Our 1964 NPHS class meets for lunch at the Airport restaurant on Wednesdays at noon. It is a fun time to reminisce and compare notes on what we all remember: Who did what and why. That is the funny part — the “why.” But it is fun to stay connected and in touch with those who live in North Platte or surrounding areas. It is always a fun time to be reminded of who did what and why we did it and the classes we loved and special teachers who helped us through those many years ago.

Anything and everything has stories to tell. Sometimes it takes a bit more research than others do, but all in all those extra special moments when we find something unusual or eye-catching or just plain awesome, that is what this business of antiquing is all about. All of the dealers in the CR Rustic mall are sprucing up their booths each and every week and also getting prepared for the holiday season coming up fairly fast these days. I need to go in and rearrange a bit and start decorating for the Christmas holidays myself, but I usually try to wait until Halloween is over before I do too much decorating. I don’t want to get tired of everything before the great holiday actually gets here!

But, getting back to my pretty vintage flower container in my photo today, I presume it to be worth around $35 to $45 as it is complete with the actual flower frog, which is removable and easier to fill the water bowl that way. I love when we find something with such sturdy attributes and beautiful trim and/or designs in the metal. It looks like a large flower with frog being the center. It was definitely wrought by hand, I believe, as it is not perfectly round, which makes it even more fun to have sitting in my home. I love imperfect items, one of a kind items, the rare or the unusual. I guess that is definitely one of the main reasons I love this business so much. Flaws and imperfections showed things were handmade back in the day and those certain qualities will help identify with the type of house decorating you might want to do in your own home. I love the unusual, but many people do not. They may want it absolutely perfect, and I am totally OK with that — but I want something different.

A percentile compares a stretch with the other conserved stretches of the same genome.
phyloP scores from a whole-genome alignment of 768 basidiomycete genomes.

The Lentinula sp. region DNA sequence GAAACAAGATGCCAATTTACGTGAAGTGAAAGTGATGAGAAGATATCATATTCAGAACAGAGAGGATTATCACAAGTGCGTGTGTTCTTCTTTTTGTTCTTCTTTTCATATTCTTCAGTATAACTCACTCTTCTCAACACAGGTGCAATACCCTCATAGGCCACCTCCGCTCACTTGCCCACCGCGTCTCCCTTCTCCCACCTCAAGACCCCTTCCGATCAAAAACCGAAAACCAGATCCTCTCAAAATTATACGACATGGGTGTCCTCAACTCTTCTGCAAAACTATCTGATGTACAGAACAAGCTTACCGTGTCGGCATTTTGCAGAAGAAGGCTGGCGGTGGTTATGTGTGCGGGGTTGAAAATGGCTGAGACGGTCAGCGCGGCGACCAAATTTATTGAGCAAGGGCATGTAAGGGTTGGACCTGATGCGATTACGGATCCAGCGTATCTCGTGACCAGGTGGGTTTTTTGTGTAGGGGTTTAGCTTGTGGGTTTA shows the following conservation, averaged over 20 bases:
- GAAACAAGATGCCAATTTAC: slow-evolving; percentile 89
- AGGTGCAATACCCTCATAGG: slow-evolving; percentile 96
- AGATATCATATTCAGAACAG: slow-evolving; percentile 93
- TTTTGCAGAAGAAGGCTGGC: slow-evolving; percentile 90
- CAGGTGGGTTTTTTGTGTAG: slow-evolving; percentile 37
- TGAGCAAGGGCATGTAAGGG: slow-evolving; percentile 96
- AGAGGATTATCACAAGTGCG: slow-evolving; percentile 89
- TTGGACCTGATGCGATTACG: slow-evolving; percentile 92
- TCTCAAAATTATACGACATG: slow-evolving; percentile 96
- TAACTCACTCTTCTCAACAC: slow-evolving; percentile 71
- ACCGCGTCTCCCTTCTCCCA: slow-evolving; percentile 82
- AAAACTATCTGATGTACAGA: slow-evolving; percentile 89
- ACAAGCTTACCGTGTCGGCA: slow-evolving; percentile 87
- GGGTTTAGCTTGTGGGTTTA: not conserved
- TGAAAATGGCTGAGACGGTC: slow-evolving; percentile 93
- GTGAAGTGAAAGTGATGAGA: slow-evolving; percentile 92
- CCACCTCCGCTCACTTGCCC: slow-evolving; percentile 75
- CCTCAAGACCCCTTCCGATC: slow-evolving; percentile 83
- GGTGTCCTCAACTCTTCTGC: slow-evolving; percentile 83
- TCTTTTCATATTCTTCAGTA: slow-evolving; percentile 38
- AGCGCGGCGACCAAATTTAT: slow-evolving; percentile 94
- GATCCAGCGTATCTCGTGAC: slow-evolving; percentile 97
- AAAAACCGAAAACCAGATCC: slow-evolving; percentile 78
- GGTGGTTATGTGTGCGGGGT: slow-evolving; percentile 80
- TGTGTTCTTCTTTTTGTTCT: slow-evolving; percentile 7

As the holidays are approaching, let us all remember the true reasons for the seasons, each and every single one.

Last Saturday my son, John, and I drove out to the old farm home where I was raised. John rode the combine as our friends who rent the ground were combining/or picking the corn. They had asked me to come out and ride a round or two with them. I was afraid of the climb into the combine itself so I stayed on the ground, but what a beautiful day it was.

I remembered the days I would follow my dad when he was digging the ditches for irrigating the corn by tubes. I walked barefoot on the ridges of the ditch he was cutting so I could look for bits of arrowheads or flint or anything that the digger might bring up to the surface. The ditch was maybe three feet deep or so, but I would carry a coffee can and easily could fill it up with bit of flint or even parts of arrowheads or spear heads occasionally. Naturally, with my bare feet, I would feel the bits of flint quicker than actually spotting them. What a fun and a bit wearing process this would be every year, but I loved being out in the field with my dad — I hated doing housework inside with mom, and I guess from the way my house looks today, I still do. Fond memories!

Have a great week ahead, everyone. Please remember to treasure your memories as they are the best treasures ever.